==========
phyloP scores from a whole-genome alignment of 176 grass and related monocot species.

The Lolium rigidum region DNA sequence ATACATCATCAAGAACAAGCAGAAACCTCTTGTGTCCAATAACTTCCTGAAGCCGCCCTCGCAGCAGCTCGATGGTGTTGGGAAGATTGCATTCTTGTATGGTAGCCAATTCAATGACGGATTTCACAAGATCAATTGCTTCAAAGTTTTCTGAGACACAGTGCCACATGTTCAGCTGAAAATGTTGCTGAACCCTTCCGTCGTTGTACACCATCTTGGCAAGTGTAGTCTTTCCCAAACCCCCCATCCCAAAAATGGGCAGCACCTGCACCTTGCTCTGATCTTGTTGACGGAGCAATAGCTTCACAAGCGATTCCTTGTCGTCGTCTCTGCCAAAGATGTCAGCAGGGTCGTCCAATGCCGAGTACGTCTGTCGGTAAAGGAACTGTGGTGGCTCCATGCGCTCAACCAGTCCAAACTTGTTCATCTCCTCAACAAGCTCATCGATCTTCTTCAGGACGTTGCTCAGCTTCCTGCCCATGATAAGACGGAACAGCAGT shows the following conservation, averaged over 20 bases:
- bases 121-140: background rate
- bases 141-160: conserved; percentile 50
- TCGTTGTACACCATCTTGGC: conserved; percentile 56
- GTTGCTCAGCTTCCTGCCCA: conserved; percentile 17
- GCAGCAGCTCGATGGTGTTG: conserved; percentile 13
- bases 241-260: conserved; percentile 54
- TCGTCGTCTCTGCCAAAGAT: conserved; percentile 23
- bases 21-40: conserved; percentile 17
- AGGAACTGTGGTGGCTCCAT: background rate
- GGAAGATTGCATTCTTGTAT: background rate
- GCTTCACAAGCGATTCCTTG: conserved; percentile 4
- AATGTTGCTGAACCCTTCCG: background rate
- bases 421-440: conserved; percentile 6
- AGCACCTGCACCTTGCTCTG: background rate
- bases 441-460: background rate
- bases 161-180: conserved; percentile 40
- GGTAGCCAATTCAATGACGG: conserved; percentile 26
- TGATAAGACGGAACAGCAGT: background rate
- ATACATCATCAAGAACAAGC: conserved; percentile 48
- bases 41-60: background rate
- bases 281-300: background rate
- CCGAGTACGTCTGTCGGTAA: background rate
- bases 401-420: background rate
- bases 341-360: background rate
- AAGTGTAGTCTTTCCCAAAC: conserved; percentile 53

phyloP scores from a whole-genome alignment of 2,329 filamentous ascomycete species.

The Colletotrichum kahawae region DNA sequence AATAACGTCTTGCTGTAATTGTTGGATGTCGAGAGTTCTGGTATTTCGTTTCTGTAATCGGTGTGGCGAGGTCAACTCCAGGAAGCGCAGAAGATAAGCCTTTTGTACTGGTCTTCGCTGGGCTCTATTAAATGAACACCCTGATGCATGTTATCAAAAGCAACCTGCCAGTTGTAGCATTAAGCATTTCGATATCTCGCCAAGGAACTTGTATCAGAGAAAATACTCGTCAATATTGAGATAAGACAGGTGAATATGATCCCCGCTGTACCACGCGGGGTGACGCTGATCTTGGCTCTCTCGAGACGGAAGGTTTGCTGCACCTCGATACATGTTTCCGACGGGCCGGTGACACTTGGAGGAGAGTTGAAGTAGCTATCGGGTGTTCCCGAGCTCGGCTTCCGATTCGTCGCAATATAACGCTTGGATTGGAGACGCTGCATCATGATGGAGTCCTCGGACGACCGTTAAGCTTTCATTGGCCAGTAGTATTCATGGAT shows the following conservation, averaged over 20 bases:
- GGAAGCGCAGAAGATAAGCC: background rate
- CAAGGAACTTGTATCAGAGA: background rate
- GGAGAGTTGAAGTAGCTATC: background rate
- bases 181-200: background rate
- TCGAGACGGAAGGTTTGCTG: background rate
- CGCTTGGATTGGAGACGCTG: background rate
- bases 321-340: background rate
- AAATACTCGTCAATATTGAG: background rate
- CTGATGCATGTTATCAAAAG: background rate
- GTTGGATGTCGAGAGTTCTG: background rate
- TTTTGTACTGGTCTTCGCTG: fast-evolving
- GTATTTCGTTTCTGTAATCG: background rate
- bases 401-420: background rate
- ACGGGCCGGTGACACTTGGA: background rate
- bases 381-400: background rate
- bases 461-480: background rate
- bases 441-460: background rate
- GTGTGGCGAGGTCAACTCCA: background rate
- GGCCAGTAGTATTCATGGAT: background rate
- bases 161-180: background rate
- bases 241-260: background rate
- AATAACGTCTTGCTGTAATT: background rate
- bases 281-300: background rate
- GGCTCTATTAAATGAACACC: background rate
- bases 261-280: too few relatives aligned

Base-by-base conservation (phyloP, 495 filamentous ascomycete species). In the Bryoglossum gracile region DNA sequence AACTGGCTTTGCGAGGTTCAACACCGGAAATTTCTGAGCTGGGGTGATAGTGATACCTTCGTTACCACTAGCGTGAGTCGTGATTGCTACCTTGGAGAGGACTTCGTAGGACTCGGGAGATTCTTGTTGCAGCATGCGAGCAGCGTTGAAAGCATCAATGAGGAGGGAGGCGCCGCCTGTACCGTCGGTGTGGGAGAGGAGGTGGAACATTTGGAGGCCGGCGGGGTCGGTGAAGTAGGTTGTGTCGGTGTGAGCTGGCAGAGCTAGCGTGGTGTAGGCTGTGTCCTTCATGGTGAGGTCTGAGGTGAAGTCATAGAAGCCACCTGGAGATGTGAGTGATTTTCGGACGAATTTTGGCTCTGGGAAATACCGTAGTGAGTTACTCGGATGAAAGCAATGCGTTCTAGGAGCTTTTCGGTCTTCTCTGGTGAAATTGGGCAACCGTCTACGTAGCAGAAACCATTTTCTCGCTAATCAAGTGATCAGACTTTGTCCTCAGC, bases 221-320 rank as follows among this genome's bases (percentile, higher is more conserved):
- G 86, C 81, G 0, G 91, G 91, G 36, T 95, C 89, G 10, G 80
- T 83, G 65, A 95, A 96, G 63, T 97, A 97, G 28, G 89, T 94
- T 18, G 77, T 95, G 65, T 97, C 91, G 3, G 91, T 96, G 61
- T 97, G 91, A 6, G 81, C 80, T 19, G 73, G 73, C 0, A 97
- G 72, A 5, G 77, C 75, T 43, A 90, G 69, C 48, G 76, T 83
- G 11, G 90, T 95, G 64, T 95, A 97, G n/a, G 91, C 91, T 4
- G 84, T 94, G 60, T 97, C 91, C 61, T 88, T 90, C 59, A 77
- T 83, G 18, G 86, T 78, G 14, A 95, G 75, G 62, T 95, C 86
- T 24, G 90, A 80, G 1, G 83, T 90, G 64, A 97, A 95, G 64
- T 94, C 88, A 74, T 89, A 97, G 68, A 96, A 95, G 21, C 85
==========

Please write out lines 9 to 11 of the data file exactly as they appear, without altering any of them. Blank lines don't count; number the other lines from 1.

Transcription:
- TCGTCGTCTCTGCCAAAGAT: conserved; percentile 23
- bases 21-40: conserved; percentile 17
- AGGAACTGTGGTGGCTCCAT: background rate